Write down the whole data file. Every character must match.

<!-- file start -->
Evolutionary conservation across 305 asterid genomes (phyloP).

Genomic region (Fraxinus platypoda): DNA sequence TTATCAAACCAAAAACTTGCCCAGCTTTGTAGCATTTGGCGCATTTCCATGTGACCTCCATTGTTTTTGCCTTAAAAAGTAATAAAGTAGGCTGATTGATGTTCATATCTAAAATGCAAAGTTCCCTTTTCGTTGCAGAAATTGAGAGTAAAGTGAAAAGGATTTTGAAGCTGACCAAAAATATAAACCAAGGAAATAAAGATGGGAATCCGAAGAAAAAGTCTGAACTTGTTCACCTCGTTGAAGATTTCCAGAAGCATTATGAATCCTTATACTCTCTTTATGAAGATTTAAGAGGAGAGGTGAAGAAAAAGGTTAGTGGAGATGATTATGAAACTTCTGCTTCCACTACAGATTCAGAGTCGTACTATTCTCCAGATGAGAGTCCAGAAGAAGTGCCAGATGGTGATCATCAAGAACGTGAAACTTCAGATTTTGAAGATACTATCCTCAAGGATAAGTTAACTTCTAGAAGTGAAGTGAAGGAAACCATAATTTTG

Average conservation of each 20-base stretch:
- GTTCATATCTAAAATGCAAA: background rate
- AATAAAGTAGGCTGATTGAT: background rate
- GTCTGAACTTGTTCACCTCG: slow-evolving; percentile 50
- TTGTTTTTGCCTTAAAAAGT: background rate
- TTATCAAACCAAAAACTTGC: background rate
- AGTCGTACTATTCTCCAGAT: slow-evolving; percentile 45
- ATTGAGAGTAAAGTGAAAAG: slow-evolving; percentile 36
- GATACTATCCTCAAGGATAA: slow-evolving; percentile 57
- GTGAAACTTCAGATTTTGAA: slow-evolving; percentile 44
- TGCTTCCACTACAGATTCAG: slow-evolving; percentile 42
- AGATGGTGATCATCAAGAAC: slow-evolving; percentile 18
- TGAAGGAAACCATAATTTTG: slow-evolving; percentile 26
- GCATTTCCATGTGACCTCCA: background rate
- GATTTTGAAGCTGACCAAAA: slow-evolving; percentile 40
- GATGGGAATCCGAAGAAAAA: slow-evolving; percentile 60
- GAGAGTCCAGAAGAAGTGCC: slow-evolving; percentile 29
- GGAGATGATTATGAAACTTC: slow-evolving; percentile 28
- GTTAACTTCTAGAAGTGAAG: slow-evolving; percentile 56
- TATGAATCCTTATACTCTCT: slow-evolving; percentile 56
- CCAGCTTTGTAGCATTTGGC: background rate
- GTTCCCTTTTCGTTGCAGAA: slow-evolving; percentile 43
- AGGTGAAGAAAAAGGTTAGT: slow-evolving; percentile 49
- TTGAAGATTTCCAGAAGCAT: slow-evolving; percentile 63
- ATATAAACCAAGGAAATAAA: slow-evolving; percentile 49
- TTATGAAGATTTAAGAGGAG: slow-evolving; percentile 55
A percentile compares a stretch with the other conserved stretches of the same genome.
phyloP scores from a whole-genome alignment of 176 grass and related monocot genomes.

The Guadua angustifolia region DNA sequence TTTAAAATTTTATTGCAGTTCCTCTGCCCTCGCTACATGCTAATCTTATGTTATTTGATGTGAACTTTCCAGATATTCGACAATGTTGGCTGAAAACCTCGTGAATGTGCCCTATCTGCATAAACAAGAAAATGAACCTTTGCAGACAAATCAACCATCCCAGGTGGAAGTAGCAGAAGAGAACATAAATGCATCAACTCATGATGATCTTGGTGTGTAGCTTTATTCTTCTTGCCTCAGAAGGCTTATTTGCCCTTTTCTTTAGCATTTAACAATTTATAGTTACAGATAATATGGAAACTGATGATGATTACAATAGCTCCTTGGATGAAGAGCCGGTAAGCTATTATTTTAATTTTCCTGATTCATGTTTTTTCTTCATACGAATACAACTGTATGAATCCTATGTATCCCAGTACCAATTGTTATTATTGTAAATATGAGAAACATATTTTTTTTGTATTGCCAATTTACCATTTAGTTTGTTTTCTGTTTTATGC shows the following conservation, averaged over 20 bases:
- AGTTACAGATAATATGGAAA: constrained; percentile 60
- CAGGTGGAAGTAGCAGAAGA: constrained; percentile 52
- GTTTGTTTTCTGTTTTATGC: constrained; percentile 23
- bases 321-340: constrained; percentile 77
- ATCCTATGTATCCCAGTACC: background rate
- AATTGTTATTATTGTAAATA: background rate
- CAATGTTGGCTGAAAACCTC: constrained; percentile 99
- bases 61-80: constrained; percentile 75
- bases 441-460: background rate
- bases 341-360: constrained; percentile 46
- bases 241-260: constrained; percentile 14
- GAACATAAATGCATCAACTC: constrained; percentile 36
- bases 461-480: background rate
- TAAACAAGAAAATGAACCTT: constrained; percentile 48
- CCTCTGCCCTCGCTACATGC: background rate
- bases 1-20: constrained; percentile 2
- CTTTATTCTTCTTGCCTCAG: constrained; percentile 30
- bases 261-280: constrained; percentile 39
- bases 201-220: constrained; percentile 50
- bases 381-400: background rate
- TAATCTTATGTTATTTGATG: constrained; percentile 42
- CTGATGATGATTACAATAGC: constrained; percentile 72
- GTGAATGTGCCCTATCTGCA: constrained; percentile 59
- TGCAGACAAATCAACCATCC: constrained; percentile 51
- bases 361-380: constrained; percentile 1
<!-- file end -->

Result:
Evolutionary conservation across 305 asterid genomes (phyloP).

Genomic region (Fraxinus platypoda): DNA sequence TTATCAAACCAAAAACTTGCCCAGCTTTGTAGCATTTGGCGCATTTCCATGTGACCTCCATTGTTTTTGCCTTAAAAAGTAATAAAGTAGGCTGATTGATGTTCATATCTAAAATGCAAAGTTCCCTTTTCGTTGCAGAAATTGAGAGTAAAGTGAAAAGGATTTTGAAGCTGACCAAAAATATAAACCAAGGAAATAAAGATGGGAATCCGAAGAAAAAGTCTGAACTTGTTCACCTCGTTGAAGATTTCCAGAAGCATTATGAATCCTTATACTCTCTTTATGAAGATTTAAGAGGAGAGGTGAAGAAAAAGGTTAGTGGAGATGATTATGAAACTTCTGCTTCCACTACAGATTCAGAGTCGTACTATTCTCCAGATGAGAGTCCAGAAGAAGTGCCAGATGGTGATCATCAAGAACGTGAAACTTCAGATTTTGAAGATACTATCCTCAAGGATAAGTTAACTTCTAGAAGTGAAGTGAAGGAAACCATAATTTTG

Average conservation of each 20-base stretch:
- GTTCATATCTAAAATGCAAA: background rate
- AATAAAGTAGGCTGATTGAT: background rate
- GTCTGAACTTGTTCACCTCG: slow-evolving; percentile 50
- TTGTTTTTGCCTTAAAAAGT: background rate
- TTATCAAACCAAAAACTTGC: background rate
- AGTCGTACTATTCTCCAGAT: slow-evolving; percentile 45
- ATTGAGAGTAAAGTGAAAAG: slow-evolving; percentile 36
- GATACTATCCTCAAGGATAA: slow-evolving; percentile 57
- GTGAAACTTCAGATTTTGAA: slow-evolving; percentile 44
- TGCTTCCACTACAGATTCAG: slow-evolving; percentile 42
- AGATGGTGATCATCAAGAAC: slow-evolving; percentile 18
- TGAAGGAAACCATAATTTTG: slow-evolving; percentile 26
- GCATTTCCATGTGACCTCCA: background rate
- GATTTTGAAGCTGACCAAAA: slow-evolving; percentile 40
- GATGGGAATCCGAAGAAAAA: slow-evolving; percentile 60
- GAGAGTCCAGAAGAAGTGCC: slow-evolving; percentile 29
- GGAGATGATTATGAAACTTC: slow-evolving; percentile 28
- GTTAACTTCTAGAAGTGAAG: slow-evolving; percentile 56
- TATGAATCCTTATACTCTCT: slow-evolving; percentile 56
- CCAGCTTTGTAGCATTTGGC: background rate
- GTTCCCTTTTCGTTGCAGAA: slow-evolving; percentile 43
- AGGTGAAGAAAAAGGTTAGT: slow-evolving; percentile 49
- TTGAAGATTTCCAGAAGCAT: slow-evolving; percentile 63
- ATATAAACCAAGGAAATAAA: slow-evolving; percentile 49
- TTATGAAGATTTAAGAGGAG: slow-evolving; percentile 55
A percentile compares a stretch with the other conserved stretches of the same genome.
phyloP scores from a whole-genome alignment of 176 grass and related monocot genomes.

The Guadua angustifolia region DNA sequence TTTAAAATTTTATTGCAGTTCCTCTGCCCTCGCTACATGCTAATCTTATGTTATTTGATGTGAACTTTCCAGATATTCGACAATGTTGGCTGAAAACCTCGTGAATGTGCCCTATCTGCATAAACAAGAAAATGAACCTTTGCAGACAAATCAACCATCCCAGGTGGAAGTAGCAGAAGAGAACATAAATGCATCAACTCATGATGATCTTGGTGTGTAGCTTTATTCTTCTTGCCTCAGAAGGCTTATTTGCCCTTTTCTTTAGCATTTAACAATTTATAGTTACAGATAATATGGAAACTGATGATGATTACAATAGCTCCTTGGATGAAGAGCCGGTAAGCTATTATTTTAATTTTCCTGATTCATGTTTTTTCTTCATACGAATACAACTGTATGAATCCTATGTATCCCAGTACCAATTGTTATTATTGTAAATATGAGAAACATATTTTTTTTGTATTGCCAATTTACCATTTAGTTTGTTTTCTGTTTTATGC shows the following conservation, averaged over 20 bases:
- AGTTACAGATAATATGGAAA: constrained; percentile 60
- CAGGTGGAAGTAGCAGAAGA: constrained; percentile 52
- GTTTGTTTTCTGTTTTATGC: constrained; percentile 23
- bases 321-340: constrained; percentile 77
- ATCCTATGTATCCCAGTACC: background rate
- AATTGTTATTATTGTAAATA: background rate
- CAATGTTGGCTGAAAACCTC: constrained; percentile 99
- bases 61-80: constrained; percentile 75
- bases 441-460: background rate
- bases 341-360: constrained; percentile 46
- bases 241-260: constrained; percentile 14
- GAACATAAATGCATCAACTC: constrained; percentile 36
- bases 461-480: background rate
- TAAACAAGAAAATGAACCTT: constrained; percentile 48
- CCTCTGCCCTCGCTACATGC: background rate
- bases 1-20: constrained; percentile 2
- CTTTATTCTTCTTGCCTCAG: constrained; percentile 30
- bases 261-280: constrained; percentile 39
- bases 201-220: constrained; percentile 50
- bases 381-400: background rate
- TAATCTTATGTTATTTGATG: constrained; percentile 42
- CTGATGATGATTACAATAGC: constrained; percentile 72
- GTGAATGTGCCCTATCTGCA: constrained; percentile 59
- TGCAGACAAATCAACCATCC: constrained; percentile 51
- bases 361-380: constrained; percentile 1